What Is the 28/36 Rule?

The term 28/36 rule refers to a common-sense rule used to calculate the amount of debt an individual or household should assume. According to this rule, a household should spend a maximum of 28% of its gross monthly income on total housing expenses and no more than 36% on total debt service, including housing and other debt such as car loans and credit cards. Lenders often use this rule to assess whether to extend credit to borrowers.

Key Takeaways

  • The 28/36 rule helps determine how much debt a household can safely take on based on their income, other debts, and lifestyle.
  • Some consumers may use the 28/36 rule when planning their monthly budgets.
  • Following the 28/36 rule can help to improve the chances of credit approval even if a consumer isn't immediately applying for credit.
  • Many underwriters vary their parameters around the 28/36 rule, with some underwriters requiring lower percentages and some requiring higher percentages.

Understanding the 28/36 Rule

Lenders use different criteria to determine whether to approve credit applications. One of the main considerations is an individual's credit score. They usually require that a credit score falls within a certain range before considering credit approval. However, a credit score is not the only consideration. Lenders also consider a borrower’s income and debt-to-income (DTI) ratio.

Another factor is the 28/36, which is an important calculation that determines a consumer's financial health. It helps determine how much debt a consumer can safely assume based on their income, other debts, and financial needs—the premise being that debt loads in excess of the 28/36 parameters are likely difficult for an individual or household to sustain and may eventually lead to default. This rule is a guide lenders use to structure underwriting requirements. Some lenders may vary these parameters based on a borrower’s credit score, potentially allowing high credit score borrowers to have slightly higher DTI ratios.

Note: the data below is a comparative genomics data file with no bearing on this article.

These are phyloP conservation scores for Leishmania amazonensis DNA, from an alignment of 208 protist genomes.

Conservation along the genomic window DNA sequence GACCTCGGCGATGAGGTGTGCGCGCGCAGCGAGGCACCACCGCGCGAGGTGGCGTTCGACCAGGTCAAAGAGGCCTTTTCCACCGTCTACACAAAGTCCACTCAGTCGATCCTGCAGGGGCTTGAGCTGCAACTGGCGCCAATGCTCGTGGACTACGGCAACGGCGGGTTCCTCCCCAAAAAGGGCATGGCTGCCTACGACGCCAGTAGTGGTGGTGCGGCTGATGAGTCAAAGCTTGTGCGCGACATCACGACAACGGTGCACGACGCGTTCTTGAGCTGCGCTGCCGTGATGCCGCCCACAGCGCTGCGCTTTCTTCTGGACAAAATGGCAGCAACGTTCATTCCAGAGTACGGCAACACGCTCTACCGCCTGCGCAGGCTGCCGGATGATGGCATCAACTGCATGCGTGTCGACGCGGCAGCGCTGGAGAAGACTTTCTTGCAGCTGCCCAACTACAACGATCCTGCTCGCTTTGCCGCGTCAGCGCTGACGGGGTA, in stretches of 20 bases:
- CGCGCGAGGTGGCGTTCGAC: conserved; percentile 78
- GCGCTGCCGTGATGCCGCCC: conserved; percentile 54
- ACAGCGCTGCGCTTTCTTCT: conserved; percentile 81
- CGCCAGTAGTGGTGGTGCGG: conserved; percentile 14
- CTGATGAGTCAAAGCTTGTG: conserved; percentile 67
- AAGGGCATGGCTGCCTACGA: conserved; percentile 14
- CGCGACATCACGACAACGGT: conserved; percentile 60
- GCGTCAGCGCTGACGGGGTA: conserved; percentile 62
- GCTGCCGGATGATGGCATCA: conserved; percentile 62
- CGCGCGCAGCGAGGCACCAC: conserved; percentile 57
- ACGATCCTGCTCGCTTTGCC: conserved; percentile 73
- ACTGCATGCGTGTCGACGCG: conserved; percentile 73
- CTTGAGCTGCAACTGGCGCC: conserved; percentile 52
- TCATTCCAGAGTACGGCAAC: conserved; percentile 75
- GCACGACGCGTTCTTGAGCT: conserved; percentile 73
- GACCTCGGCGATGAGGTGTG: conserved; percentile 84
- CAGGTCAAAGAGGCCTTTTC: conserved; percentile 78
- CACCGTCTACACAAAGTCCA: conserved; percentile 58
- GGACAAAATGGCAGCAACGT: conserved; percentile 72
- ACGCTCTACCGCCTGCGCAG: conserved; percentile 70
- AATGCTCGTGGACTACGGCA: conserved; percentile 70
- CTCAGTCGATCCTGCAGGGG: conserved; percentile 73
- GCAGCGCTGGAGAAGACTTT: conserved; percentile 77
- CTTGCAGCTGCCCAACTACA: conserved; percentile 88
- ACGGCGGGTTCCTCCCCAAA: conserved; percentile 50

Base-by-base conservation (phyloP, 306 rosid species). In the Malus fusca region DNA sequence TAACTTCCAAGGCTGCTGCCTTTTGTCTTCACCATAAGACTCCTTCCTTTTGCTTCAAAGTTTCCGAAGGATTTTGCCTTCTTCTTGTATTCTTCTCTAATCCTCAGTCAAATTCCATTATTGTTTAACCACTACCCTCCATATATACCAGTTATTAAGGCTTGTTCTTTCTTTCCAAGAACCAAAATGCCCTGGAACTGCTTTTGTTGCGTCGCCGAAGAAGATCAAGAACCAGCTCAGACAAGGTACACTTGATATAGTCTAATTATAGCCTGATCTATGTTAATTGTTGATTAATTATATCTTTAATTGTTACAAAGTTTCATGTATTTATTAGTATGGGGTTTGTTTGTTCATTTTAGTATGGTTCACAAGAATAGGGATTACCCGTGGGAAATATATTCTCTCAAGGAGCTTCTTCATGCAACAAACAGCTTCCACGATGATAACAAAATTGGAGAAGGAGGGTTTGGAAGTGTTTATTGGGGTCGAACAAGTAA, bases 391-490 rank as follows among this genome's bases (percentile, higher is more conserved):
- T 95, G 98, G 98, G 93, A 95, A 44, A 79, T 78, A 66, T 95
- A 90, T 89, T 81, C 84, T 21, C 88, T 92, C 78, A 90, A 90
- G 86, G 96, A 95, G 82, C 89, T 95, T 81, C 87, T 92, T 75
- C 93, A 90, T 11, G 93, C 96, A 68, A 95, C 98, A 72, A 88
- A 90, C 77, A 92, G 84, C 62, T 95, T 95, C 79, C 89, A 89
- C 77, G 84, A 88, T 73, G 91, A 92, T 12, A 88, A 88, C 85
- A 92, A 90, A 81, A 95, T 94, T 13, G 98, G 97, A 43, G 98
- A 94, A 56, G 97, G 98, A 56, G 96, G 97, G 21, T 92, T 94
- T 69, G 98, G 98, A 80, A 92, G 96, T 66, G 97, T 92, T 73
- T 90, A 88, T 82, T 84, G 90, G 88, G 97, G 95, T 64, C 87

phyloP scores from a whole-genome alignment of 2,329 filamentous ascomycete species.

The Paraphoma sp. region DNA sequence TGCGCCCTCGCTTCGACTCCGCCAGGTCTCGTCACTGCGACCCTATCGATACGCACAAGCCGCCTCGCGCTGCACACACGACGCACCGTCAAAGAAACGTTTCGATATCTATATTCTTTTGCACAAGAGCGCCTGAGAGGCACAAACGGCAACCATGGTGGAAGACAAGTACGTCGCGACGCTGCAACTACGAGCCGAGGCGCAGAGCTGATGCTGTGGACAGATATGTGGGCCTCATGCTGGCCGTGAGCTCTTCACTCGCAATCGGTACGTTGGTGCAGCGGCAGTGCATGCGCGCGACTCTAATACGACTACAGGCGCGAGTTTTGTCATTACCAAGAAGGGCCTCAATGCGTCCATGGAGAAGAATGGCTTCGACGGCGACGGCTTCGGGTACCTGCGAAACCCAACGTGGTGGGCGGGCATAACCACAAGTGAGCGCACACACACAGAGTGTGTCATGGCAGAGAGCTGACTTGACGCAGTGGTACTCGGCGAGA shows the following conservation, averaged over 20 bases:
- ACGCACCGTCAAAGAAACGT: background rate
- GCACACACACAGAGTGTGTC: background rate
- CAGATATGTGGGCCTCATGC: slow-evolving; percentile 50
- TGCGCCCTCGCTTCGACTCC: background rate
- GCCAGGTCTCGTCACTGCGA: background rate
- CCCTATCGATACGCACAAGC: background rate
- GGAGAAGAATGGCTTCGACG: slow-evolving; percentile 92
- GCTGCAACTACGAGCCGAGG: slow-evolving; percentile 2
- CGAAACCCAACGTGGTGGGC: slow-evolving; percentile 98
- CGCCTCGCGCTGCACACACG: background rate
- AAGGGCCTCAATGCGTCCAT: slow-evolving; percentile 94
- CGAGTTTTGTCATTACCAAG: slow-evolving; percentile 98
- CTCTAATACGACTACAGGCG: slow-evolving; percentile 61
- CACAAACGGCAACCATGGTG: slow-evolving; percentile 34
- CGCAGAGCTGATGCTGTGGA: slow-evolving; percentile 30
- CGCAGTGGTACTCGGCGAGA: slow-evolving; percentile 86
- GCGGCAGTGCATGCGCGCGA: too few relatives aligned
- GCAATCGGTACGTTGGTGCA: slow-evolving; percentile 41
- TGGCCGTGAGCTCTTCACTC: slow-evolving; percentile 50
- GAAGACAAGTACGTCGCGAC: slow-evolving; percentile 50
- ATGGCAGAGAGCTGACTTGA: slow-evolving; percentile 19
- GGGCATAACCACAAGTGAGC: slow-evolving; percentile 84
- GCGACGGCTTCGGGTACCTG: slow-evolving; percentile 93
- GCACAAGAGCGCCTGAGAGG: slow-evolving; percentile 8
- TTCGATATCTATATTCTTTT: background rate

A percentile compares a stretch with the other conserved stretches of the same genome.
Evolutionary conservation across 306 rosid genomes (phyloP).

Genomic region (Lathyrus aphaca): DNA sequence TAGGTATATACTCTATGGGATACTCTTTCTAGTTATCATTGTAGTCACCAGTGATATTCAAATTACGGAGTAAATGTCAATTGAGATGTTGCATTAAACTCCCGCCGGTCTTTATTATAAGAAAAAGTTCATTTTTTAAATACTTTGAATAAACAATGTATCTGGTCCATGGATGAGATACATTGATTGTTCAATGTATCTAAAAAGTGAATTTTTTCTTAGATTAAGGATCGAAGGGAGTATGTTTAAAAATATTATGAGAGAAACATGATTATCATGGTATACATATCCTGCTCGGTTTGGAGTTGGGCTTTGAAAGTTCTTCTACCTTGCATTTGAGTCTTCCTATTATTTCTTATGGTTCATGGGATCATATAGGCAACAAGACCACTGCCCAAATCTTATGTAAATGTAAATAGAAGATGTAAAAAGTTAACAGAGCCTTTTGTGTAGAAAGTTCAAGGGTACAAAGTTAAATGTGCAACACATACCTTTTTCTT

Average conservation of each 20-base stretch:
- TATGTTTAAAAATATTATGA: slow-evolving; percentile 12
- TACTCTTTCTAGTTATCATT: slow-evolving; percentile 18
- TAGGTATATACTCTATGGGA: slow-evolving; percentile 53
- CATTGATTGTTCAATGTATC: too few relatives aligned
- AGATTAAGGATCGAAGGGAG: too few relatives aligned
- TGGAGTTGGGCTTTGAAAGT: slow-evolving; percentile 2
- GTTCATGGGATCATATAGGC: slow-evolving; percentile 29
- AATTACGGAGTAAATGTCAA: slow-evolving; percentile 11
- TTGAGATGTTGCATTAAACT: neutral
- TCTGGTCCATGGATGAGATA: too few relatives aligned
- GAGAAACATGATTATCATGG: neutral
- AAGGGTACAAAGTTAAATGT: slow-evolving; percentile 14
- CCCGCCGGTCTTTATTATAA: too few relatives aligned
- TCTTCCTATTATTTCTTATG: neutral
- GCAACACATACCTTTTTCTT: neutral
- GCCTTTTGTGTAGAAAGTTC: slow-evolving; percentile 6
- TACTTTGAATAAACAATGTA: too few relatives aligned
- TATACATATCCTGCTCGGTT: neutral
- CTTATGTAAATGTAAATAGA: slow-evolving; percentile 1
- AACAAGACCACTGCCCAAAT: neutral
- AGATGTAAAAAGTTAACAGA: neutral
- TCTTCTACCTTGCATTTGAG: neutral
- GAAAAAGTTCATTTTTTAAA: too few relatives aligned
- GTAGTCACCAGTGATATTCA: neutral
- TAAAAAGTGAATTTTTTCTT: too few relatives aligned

Most traditional lenders require a maximum household expense-to-income ratio of 28% and a maximum total debt to income ratio of 36% for loan approval.

Lenders that use the 28/36 rule in their credit assessment may include questions about housing expenses and comprehensive debt accounts in their credit application. Each lender establishes his or her own parameters for housing debt and total debt as a part of their underwriting program. This means that household expense payments, primarily rent or mortgage payments, can be no more than 28% of the monthly or annual income. Similarly, total debt payments cannot exceed 36% of income.

Special Considerations

Since the 28/36 rule is a standard that most lenders use before advancing any credit, consumers should be aware of the rule before they apply for any type of credit. That's because lenders pull credit checks for every application they receive. These hard inquiries show up on a consumer's credit report. Having multiple inquiries over a short period of time can affect a consumer's credit score and may hinder their chance of getting credit in the future.

Example of the 28/36 Rule

Here's a hypothetical example to show how the 28/36 rule actually works. Let's say an individual or family brings home a monthly income of $5,000. If they want to adhere to the 28/36 rule, they could budget $1,000 for a monthly mortgage payment and housing expenses. This would leave an additional $800 for making other types of loan repayments.